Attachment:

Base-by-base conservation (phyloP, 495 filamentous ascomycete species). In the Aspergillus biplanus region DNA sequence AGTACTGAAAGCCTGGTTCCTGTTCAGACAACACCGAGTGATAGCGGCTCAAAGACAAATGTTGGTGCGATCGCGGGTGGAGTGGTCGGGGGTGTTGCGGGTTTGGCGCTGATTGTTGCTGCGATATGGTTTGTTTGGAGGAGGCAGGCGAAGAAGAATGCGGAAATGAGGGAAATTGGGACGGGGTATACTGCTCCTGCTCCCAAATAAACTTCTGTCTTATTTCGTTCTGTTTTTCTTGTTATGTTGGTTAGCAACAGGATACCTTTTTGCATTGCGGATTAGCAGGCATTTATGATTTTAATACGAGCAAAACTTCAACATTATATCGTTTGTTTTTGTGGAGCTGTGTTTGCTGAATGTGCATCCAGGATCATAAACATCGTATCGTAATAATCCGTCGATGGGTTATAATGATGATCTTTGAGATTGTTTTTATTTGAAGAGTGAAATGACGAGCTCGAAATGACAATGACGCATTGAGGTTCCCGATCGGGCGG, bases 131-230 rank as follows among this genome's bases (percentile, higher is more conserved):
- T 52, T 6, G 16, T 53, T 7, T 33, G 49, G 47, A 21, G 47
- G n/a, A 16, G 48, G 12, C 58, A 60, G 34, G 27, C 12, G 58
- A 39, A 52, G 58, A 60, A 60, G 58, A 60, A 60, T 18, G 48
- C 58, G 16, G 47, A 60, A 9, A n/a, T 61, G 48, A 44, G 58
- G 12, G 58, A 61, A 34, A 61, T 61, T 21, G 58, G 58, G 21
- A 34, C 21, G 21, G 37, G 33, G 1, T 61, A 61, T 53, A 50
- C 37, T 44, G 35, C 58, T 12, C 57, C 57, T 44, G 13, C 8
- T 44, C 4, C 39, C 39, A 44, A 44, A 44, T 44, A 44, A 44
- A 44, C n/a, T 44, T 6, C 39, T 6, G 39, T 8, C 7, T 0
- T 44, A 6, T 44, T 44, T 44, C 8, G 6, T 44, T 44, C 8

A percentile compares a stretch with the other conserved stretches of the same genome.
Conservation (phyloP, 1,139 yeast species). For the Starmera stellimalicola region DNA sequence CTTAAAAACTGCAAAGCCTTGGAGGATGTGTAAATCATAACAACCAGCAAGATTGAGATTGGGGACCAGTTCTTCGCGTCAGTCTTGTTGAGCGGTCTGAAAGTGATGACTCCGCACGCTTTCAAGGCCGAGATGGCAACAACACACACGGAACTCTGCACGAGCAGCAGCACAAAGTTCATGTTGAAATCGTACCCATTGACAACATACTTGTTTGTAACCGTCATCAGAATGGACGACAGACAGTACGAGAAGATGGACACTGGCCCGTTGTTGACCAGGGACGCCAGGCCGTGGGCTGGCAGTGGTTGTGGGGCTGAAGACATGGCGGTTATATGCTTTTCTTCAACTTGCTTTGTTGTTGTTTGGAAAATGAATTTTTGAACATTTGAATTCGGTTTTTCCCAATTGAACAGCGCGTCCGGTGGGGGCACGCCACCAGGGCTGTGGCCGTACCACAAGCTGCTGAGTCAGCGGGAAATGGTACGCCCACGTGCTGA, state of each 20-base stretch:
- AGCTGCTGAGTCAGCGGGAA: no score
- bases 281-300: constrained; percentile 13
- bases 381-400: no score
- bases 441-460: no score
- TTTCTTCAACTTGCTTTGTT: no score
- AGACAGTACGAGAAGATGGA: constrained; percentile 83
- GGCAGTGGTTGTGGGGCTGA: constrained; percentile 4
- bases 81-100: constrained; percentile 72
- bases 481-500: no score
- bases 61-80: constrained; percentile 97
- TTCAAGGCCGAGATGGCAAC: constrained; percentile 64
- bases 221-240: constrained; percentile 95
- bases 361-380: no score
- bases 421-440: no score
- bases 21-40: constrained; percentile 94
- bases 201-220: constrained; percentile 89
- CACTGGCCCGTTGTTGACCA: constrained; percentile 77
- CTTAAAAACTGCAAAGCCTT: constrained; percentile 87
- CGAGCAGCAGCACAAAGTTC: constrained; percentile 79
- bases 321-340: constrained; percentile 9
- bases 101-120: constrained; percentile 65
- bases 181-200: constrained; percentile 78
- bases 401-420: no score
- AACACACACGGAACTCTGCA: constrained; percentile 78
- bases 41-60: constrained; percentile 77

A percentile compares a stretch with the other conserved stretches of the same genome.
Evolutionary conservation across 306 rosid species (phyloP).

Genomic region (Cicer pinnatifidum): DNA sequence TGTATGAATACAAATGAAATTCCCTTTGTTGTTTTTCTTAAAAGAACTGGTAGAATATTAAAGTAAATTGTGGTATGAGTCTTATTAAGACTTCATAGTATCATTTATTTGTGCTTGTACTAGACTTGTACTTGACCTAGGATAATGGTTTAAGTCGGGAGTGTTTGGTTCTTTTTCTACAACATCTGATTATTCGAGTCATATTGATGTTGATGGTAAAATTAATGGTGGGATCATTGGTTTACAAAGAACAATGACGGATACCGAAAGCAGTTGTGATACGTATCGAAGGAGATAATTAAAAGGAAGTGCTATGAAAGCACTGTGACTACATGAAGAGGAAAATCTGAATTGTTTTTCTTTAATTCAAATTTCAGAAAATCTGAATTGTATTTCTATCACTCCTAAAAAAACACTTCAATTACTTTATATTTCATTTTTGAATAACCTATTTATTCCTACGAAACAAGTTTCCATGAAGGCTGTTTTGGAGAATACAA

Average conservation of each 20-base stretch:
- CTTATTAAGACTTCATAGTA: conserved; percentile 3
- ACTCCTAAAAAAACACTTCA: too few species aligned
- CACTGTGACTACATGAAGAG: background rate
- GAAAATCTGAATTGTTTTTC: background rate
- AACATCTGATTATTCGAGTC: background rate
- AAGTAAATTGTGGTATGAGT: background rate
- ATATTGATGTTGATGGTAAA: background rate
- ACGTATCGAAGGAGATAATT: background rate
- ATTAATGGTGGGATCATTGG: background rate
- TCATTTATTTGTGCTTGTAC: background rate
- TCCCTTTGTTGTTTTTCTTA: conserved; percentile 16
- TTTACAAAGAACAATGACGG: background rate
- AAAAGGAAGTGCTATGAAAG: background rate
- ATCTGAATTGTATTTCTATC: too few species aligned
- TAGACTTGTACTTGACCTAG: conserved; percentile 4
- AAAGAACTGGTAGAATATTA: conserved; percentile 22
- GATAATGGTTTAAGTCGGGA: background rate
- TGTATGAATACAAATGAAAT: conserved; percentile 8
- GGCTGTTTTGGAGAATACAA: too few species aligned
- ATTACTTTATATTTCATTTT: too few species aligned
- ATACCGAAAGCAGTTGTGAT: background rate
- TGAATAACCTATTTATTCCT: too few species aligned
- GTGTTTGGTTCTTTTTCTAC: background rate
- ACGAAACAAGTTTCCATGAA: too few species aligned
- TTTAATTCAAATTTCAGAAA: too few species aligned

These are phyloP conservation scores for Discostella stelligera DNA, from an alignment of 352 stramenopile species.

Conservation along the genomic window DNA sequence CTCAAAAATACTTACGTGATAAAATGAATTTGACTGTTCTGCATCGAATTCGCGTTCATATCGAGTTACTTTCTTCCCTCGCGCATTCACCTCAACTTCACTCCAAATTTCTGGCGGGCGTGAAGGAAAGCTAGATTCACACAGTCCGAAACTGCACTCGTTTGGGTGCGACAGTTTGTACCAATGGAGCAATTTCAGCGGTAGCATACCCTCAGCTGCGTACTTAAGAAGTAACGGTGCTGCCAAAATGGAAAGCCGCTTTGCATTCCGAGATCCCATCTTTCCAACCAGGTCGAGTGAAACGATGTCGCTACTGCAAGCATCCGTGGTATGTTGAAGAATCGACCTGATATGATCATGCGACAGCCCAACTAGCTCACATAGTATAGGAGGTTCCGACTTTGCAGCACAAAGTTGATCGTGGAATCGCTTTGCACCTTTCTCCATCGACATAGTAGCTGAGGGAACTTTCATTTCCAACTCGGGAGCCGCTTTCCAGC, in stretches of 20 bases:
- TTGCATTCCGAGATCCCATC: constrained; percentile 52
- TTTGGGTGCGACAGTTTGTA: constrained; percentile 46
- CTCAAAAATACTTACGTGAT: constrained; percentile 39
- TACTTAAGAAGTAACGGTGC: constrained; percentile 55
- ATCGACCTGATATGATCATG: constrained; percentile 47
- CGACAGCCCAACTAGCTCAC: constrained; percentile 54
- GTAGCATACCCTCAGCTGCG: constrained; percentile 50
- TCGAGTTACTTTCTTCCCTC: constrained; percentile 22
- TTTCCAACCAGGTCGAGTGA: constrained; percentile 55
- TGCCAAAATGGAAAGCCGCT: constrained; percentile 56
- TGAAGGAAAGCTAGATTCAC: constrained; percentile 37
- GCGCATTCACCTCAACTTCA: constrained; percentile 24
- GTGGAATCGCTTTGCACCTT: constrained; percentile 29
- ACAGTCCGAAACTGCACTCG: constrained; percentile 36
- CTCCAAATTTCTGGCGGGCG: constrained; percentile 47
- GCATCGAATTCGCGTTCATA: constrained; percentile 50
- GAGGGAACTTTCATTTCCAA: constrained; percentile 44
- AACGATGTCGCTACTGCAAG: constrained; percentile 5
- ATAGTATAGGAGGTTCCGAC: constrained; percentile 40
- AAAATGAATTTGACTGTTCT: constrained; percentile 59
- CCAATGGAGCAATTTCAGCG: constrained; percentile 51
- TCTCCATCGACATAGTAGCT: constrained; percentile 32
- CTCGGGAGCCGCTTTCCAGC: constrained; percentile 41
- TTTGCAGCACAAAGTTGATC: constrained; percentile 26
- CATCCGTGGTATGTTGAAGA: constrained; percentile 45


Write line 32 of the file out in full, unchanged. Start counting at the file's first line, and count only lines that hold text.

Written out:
- CGAGCAGCAGCACAAAGTTC: constrained; percentile 79